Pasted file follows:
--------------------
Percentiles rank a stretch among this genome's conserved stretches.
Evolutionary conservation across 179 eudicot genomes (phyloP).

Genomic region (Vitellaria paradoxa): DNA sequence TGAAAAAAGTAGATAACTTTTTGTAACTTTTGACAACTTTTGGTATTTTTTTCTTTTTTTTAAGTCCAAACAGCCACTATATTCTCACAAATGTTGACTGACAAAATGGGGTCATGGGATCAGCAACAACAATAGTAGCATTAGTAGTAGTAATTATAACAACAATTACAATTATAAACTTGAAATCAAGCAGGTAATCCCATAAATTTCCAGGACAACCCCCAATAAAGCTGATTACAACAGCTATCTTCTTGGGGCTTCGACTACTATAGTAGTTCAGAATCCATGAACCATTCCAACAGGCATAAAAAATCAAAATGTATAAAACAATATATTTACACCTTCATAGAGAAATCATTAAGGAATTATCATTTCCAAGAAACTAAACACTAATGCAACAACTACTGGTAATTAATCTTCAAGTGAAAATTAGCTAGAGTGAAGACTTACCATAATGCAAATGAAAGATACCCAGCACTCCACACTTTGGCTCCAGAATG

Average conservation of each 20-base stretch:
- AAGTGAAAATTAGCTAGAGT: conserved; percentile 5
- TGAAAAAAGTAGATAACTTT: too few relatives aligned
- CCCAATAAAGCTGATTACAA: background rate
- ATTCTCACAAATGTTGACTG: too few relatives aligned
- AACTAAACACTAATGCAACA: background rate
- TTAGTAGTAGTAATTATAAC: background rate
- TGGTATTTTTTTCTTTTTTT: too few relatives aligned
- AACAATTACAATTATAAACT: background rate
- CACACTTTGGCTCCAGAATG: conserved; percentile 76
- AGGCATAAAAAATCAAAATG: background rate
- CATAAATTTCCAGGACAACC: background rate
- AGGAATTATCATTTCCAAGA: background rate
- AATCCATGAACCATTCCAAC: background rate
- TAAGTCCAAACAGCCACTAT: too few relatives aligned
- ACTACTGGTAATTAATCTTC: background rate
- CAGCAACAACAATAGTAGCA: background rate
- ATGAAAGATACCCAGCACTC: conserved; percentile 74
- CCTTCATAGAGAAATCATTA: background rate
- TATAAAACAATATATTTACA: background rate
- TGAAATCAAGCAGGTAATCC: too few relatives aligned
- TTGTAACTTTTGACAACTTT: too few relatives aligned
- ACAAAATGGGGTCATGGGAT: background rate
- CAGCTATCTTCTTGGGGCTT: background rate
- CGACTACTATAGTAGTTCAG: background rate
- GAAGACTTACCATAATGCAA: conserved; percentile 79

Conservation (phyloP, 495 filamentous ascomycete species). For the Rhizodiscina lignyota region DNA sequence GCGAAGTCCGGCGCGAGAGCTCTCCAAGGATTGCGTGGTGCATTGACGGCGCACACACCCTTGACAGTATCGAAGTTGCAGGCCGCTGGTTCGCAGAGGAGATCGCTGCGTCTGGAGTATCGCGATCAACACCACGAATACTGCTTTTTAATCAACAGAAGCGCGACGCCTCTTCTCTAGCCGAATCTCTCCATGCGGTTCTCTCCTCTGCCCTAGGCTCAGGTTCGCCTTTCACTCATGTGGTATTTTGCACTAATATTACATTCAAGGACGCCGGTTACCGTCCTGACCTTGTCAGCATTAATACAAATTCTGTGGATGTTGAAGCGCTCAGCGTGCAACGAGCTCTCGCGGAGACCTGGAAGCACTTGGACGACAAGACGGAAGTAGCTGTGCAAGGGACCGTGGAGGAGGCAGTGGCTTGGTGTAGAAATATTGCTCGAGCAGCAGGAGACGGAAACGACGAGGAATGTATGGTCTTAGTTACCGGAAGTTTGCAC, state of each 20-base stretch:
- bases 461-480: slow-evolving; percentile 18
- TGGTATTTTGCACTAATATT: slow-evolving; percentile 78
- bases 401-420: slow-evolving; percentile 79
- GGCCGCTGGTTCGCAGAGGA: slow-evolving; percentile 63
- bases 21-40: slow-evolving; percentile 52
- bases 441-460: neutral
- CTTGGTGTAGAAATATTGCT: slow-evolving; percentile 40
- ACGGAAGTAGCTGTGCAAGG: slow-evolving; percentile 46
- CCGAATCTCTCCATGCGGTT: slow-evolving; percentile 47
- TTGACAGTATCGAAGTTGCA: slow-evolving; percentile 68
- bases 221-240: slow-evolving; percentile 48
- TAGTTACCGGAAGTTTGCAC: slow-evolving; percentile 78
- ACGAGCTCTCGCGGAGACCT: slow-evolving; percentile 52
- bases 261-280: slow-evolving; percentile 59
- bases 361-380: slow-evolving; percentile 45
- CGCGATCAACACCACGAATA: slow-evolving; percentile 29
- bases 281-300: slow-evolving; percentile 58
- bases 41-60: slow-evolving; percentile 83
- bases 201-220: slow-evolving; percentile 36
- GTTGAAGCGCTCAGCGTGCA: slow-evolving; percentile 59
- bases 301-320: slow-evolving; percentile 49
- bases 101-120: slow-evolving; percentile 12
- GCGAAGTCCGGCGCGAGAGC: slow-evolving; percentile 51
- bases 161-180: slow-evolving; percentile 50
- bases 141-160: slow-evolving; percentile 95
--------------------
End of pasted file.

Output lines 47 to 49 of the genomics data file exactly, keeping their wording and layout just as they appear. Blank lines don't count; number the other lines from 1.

- bases 281-300: slow-evolving; percentile 58
- bases 41-60: slow-evolving; percentile 83
- bases 201-220: slow-evolving; percentile 36